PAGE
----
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Trade Unions and Work-life Balance: Changing Times in France and the UK?


  • Abigail Gregory
  • Susan Milner


The mixed empirical findings to date have indicated that some, but not all, unions in industrialized countries are actively involved in campaigning and bargaining around work-life balance (WLB) issues, as part of a modernization agenda linked to feminization and to 'positive flexibility'. This article seeks to identify factors that might encourage or inhibit trade unions from involvement in WLB issues, within a cross-national comparative perspective focusing on two countries (France and the UK) that have contrasting working time regimes and approaches to WLB. It draws on original research carried out in two sectors - insurance and social work - in these two countries. The article links the emergence of union WLB programmes and bargaining agendas to gender-equality concerns within the union and to the gender composition of the sector, as well as to the working time regime, including the mode of action, partnership being a significant corollary of WLB campaigning in the UK. We find support for the modernization thesis in the UK, particularly in the public sector, but within severe constraints defined by employer initiative. Copyright (c) Blackwell Publishing Ltd/London School of Economics 2009.

Suggested Citation

  • Abigail Gregory & Susan Milner, 2009. "Trade Unions and Work-life Balance: Changing Times in France and the UK?," British Journal of Industrial Relations, London School of Economics, vol. 47(1), pages 122-146, March.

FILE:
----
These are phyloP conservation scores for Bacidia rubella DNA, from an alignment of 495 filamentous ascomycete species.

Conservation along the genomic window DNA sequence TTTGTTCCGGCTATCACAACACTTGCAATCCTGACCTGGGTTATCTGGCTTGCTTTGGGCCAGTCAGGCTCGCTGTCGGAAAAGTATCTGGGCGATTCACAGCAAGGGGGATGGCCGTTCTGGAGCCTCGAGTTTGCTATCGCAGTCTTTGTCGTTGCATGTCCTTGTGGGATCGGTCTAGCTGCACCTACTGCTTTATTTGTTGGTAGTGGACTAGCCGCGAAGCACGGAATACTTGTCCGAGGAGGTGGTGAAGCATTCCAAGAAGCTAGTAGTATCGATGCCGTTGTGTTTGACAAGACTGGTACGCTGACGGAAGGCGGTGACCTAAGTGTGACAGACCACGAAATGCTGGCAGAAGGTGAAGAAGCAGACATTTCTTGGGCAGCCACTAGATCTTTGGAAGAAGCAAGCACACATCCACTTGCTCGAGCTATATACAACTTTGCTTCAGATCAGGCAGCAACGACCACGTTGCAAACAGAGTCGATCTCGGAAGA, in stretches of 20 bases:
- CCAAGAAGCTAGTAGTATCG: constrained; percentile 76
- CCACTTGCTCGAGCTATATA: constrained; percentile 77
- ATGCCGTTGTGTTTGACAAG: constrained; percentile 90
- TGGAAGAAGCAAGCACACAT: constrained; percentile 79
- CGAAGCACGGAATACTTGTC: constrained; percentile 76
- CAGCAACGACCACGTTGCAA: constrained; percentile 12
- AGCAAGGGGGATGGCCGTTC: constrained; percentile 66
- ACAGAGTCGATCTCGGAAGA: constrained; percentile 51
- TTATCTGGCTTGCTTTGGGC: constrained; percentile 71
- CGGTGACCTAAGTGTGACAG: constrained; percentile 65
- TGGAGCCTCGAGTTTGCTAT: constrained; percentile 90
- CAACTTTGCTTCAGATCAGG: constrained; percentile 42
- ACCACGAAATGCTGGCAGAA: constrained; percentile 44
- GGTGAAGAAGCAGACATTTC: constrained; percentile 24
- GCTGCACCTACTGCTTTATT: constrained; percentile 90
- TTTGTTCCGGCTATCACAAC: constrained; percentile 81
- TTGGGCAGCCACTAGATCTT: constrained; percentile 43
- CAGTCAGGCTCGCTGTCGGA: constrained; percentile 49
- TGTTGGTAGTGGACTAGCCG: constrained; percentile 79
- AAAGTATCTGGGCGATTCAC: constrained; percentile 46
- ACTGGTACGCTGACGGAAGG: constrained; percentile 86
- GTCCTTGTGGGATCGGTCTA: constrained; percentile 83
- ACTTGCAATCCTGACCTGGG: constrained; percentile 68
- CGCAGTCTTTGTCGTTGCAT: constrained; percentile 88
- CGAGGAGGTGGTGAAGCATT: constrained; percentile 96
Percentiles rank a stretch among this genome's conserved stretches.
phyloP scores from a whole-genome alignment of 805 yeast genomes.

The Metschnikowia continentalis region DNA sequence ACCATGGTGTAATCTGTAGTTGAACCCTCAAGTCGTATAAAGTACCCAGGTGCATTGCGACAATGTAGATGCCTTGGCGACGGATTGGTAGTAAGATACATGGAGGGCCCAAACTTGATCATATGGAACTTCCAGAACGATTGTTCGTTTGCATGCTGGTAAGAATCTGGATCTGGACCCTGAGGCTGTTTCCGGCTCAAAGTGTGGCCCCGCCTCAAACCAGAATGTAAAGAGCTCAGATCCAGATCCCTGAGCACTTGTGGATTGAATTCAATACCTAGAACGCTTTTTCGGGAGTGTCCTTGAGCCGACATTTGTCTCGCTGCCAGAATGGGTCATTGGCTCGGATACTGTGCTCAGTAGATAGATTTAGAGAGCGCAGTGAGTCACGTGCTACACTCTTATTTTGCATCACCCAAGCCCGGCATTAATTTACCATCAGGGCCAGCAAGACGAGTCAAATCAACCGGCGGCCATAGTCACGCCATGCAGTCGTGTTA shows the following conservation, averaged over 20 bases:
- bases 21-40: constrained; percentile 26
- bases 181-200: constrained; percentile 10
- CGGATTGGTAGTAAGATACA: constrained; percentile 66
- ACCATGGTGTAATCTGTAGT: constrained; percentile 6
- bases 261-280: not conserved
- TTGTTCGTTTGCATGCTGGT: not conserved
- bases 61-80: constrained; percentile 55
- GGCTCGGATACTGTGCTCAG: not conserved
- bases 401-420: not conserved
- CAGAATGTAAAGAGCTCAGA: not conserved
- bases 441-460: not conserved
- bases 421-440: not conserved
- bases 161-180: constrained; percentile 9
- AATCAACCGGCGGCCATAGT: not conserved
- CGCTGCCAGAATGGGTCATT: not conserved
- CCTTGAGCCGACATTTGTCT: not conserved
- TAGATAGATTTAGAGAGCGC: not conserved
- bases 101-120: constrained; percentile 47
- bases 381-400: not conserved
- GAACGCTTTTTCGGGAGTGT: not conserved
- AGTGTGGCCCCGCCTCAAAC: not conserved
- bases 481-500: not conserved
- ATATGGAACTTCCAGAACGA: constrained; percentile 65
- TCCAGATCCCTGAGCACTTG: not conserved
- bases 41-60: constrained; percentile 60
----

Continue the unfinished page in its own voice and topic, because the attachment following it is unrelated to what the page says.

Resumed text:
• Handle: RePEc:bla:brjirl:v:47:y:2009:i:1:p:122-146

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    References listed on IDEAS

    1. John W. Budd & Karen Mumford, 2004. "Trade Unions and Family-Friendly Policies in Britain," ILR Review, Cornell University, ILR School, vol. 57(2), pages 204-222, January.
    2. Jacqueline Laufer, 1998. "Equal Opportunity between Men and Women: The Case of France," Feminist Economics, Taylor & Francis Journals, vol. 4(1), pages 53-69.
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    Cited by:

    1. Leigh Clark & Sherry Roberts, 2010. "Employer’s Use of Social Networking Sites: A Socially Irresponsible Practice," Journal of Business Ethics, Springer, vol. 95(4), pages 507-525, September.
    2. Jon C. Messenger & Nikhil Ray, 2015. "The ‘deconstruction’ of part-time work," Chapters,in: Labour Markets, Institutions and Inequality, chapter 7, pages 184-208 Edward Elgar Publishing.
    3. Sangheon Lee & Deirdre McCann, 2011. "Negotiating Working Time in Fragmented Labour Markets: Realizing the Promise of ‘Regulated Flexibility’," Chapters,in: The Role of Collective Bargaining in the Global Economy, chapter 3 Edward Elgar Publishing.
    4. Berg, Peter & Kossek, Ellen Ernst & Baird, Marian & Block, Richard N., 2013. "Collective bargaining and public policy: Pathways to work-family policy adoption in Australia and the United States," European Management Journal, Elsevier, vol. 31(5), pages 495-504.

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